People who achieve 10% or more weight loss in the first five years after being diagnosed with type 2 diabetes have the greatest chance of seeing a remission of their disease, according to a Cambridge University study.
The results suggest that it is possible to recover from the disease without intensive lifestyle changes or extreme calorie restrictions.
Type 2 diabetes affects 400 million people worldwide and increases the risk of heart disease, stroke, blindness and amputations. While the disease can be treated with a combination of positive lifestyle changes and medication, it is also possible that the high blood sugar that makes diabetes return to normal - through significant calorie restriction and weight loss. An intense low-calorie diet with a total daily intake of 700 calories (less than a cheeseburger) over an 8-week period has been associated with remission in nearly nine out of ten people with recently diagnosed diabetes and half of those with long-term illness.
However, there is little evidence that the same effect can be achieved through less intensive interventions that are more practical and potentially more scalable for the general population. To answer this question, a team led by researchers from the University of Cambridge examined data from the ADDITION-Cambridge study, a prospective cohort study of 867 people with newly diagnosed diabetes aged 40 and 69 years, coming from general practitioners in the east Region were recruited.
The research was funded by Wellcome, the Medical Research Council and the National Institute for Health Research.
The researchers found that 257 participants (30%) were in remission after five years of follow-up. People who achieved 10% or more weight loss within the first five years after diagnosis were more than twice as likely to have remission than people of the same weight.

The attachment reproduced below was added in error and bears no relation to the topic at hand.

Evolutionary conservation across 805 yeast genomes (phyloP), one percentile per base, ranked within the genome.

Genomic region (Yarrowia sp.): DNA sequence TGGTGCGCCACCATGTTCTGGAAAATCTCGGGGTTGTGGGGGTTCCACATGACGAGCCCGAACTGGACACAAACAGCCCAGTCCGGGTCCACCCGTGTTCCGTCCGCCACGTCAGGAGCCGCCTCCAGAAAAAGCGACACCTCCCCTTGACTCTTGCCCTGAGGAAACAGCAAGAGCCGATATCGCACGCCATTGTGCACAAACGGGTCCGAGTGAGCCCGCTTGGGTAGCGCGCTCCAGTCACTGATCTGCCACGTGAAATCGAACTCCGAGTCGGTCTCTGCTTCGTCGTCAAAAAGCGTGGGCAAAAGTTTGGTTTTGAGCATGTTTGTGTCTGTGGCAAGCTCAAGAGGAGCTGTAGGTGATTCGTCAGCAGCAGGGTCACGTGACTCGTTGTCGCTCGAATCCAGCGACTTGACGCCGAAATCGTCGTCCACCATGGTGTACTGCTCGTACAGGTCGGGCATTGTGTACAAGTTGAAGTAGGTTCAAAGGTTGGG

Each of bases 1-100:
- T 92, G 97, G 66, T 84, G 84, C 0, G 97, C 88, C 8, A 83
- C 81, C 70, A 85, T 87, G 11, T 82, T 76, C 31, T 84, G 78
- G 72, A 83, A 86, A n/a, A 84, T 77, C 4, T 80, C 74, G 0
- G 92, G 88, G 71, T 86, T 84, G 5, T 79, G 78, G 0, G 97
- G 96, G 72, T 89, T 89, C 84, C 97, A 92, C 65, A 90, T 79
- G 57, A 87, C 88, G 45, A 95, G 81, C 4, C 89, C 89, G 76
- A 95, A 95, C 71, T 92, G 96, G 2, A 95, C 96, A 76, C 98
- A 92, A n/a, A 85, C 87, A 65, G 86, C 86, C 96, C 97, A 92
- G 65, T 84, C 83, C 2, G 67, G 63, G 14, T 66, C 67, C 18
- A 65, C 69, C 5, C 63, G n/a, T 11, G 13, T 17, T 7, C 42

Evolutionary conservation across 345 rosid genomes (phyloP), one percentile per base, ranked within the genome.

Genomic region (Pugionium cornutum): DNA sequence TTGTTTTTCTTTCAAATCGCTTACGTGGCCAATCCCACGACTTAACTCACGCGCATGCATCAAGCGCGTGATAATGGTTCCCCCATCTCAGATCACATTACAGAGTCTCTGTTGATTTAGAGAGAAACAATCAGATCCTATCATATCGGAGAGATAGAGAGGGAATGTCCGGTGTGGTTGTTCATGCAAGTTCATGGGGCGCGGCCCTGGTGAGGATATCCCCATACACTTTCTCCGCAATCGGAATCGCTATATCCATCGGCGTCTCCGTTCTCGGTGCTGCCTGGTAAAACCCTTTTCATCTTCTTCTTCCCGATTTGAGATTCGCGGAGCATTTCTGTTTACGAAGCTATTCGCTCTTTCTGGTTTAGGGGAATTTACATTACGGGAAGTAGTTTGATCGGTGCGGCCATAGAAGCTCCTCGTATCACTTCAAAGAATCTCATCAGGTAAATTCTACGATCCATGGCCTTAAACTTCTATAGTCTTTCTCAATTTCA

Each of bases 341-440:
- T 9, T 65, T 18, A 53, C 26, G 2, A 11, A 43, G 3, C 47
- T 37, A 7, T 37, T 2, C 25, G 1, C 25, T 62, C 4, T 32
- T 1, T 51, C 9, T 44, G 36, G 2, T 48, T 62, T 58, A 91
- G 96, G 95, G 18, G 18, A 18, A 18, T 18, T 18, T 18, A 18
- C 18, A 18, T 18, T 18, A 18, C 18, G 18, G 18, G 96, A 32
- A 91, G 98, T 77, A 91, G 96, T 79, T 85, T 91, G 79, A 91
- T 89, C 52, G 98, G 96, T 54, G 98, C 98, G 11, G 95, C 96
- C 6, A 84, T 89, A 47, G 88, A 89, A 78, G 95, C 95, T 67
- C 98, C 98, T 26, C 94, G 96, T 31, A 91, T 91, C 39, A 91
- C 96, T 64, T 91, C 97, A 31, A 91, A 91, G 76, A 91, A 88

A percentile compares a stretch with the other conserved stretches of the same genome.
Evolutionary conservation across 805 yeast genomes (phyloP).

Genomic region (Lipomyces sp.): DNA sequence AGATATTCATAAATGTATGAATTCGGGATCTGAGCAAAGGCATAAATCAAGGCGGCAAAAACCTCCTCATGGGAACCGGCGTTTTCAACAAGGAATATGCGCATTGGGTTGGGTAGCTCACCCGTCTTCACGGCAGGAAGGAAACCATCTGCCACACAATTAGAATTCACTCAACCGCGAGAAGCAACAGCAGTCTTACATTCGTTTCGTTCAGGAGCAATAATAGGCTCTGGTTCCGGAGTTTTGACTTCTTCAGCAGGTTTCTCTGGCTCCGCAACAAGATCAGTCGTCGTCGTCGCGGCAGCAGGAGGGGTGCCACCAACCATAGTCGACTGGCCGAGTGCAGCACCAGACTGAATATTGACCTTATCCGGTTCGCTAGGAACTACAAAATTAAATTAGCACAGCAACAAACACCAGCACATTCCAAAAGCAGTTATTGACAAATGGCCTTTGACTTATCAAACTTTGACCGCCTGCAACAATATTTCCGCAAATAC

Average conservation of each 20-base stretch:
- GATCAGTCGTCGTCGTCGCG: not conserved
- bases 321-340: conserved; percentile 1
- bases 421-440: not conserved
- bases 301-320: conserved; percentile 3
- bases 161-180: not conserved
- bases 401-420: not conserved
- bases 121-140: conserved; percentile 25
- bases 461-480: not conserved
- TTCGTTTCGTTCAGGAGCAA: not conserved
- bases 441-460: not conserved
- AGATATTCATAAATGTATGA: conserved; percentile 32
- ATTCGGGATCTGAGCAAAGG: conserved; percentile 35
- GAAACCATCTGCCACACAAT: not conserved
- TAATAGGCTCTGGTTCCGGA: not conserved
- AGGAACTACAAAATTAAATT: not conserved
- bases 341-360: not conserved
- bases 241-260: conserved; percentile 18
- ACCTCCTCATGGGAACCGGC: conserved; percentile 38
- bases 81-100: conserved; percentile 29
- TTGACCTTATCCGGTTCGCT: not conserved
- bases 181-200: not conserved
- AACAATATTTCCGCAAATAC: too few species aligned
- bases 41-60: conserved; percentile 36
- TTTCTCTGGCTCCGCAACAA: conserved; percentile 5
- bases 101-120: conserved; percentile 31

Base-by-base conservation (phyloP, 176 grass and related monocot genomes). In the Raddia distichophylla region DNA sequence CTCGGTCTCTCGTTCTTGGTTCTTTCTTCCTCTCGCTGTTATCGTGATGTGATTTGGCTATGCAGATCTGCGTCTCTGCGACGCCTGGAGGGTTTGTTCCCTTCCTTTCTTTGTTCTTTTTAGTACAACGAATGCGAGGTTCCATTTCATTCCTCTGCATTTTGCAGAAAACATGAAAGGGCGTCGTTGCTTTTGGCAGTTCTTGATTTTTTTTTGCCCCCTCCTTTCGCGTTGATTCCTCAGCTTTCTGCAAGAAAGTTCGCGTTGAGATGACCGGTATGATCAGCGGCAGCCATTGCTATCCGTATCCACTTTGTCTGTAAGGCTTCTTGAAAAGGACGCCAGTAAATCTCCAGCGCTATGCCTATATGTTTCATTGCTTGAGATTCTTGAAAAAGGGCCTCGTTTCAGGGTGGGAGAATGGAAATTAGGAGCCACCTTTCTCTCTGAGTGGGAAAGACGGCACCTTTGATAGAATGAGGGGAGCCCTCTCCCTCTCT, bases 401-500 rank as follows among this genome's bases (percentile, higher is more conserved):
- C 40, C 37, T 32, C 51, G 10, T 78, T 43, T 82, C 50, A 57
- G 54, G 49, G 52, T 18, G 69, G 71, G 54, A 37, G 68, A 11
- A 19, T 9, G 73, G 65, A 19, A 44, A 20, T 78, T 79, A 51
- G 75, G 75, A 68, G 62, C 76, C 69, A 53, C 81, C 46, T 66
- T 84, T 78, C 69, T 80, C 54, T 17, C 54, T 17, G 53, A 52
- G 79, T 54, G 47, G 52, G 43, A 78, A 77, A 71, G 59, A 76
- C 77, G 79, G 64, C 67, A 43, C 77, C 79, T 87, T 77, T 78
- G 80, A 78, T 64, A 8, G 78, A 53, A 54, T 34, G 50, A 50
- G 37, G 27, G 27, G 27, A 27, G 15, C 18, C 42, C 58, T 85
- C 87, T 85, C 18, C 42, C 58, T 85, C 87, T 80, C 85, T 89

"We have known for some time that it is possible to send diabetes into remission with drastic measures such as intensive weight loss programs and extreme calorie reduction," says Dr. Hajira Dambha-Miller from the Ministry of Public Health and Primary Care.
"These interventions can be very difficult and difficult to achieve for individuals. However, our results suggest that it could be possible to get rid of diabetes for at least five years with less weight loss by 10%. This will be more." motivating and therefore accessible to many people. "
Leading author Professor Simon Griffin of the MRC Epidemiology Unit added: "This reinforces the importance of weight management that can be achieved through dietary changes and increased physical activity. Type 2 diabetes can lead to significant complications in chronic illness, but like ours Study shows, can be controlled and even reversed. "
H. Dambha‐Miller, A. J. Day, J. Strelitz, G. Irving, S. J. Griffin. Behaviour change, weight loss and remission of Type 2 diabetes: a community‐based prospective cohort study. Diabetic Medicine, 2019; DOI: 10.1111/dme.14122